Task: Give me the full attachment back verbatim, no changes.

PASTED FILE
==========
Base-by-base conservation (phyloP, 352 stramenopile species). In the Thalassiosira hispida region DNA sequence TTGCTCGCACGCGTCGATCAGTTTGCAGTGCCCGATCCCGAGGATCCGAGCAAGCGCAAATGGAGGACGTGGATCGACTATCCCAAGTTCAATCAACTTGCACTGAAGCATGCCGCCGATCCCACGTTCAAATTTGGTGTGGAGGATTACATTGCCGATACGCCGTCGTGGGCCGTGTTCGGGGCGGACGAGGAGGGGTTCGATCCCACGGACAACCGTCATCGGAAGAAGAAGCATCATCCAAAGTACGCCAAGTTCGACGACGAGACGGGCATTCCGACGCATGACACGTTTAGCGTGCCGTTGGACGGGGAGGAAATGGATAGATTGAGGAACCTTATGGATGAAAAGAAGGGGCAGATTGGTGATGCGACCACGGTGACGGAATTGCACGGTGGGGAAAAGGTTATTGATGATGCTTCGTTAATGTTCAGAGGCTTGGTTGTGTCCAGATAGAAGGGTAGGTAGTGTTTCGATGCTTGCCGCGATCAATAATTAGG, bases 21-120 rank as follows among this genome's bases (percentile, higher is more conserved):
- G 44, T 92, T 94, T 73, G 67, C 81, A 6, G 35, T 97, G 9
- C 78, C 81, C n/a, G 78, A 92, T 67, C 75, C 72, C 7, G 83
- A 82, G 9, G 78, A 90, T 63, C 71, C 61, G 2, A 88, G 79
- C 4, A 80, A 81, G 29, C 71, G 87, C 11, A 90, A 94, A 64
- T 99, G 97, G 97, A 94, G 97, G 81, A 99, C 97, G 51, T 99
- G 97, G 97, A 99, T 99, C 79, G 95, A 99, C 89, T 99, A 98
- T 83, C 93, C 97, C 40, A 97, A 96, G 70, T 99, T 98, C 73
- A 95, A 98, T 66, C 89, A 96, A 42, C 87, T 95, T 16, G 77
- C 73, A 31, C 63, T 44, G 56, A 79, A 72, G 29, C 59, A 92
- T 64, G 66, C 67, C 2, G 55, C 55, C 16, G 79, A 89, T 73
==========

Base-by-base conservation (phyloP, 352 stramenopile species). In the Thalassiosira hispida region DNA sequence TTGCTCGCACGCGTCGATCAGTTTGCAGTGCCCGATCCCGAGGATCCGAGCAAGCGCAAATGGAGGACGTGGATCGACTATCCCAAGTTCAATCAACTTGCACTGAAGCATGCCGCCGATCCCACGTTCAAATTTGGTGTGGAGGATTACATTGCCGATACGCCGTCGTGGGCCGTGTTCGGGGCGGACGAGGAGGGGTTCGATCCCACGGACAACCGTCATCGGAAGAAGAAGCATCATCCAAAGTACGCCAAGTTCGACGACGAGACGGGCATTCCGACGCATGACACGTTTAGCGTGCCGTTGGACGGGGAGGAAATGGATAGATTGAGGAACCTTATGGATGAAAAGAAGGGGCAGATTGGTGATGCGACCACGGTGACGGAATTGCACGGTGGGGAAAAGGTTATTGATGATGCTTCGTTAATGTTCAGAGGCTTGGTTGTGTCCAGATAGAAGGGTAGGTAGTGTTTCGATGCTTGCCGCGATCAATAATTAGG, bases 21-120 rank as follows among this genome's bases (percentile, higher is more conserved):
- G 44, T 92, T 94, T 73, G 67, C 81, A 6, G 35, T 97, G 9
- C 78, C 81, C n/a, G 78, A 92, T 67, C 75, C 72, C 7, G 83
- A 82, G 9, G 78, A 90, T 63, C 71, C 61, G 2, A 88, G 79
- C 4, A 80, A 81, G 29, C 71, G 87, C 11, A 90, A 94, A 64
- T 99, G 97, G 97, A 94, G 97, G 81, A 99, C 97, G 51, T 99
- G 97, G 97, A 99, T 99, C 79, G 95, A 99, C 89, T 99, A 98
- T 83, C 93, C 97, C 40, A 97, A 96, G 70, T 99, T 98, C 73
- A 95, A 98, T 66, C 89, A 96, A 42, C 87, T 95, T 16, G 77
- C 73, A 31, C 63, T 44, G 56, A 79, A 72, G 29, C 59, A 92
- T 64, G 66, C 67, C 2, G 55, C 55, C 16, G 79, A 89, T 73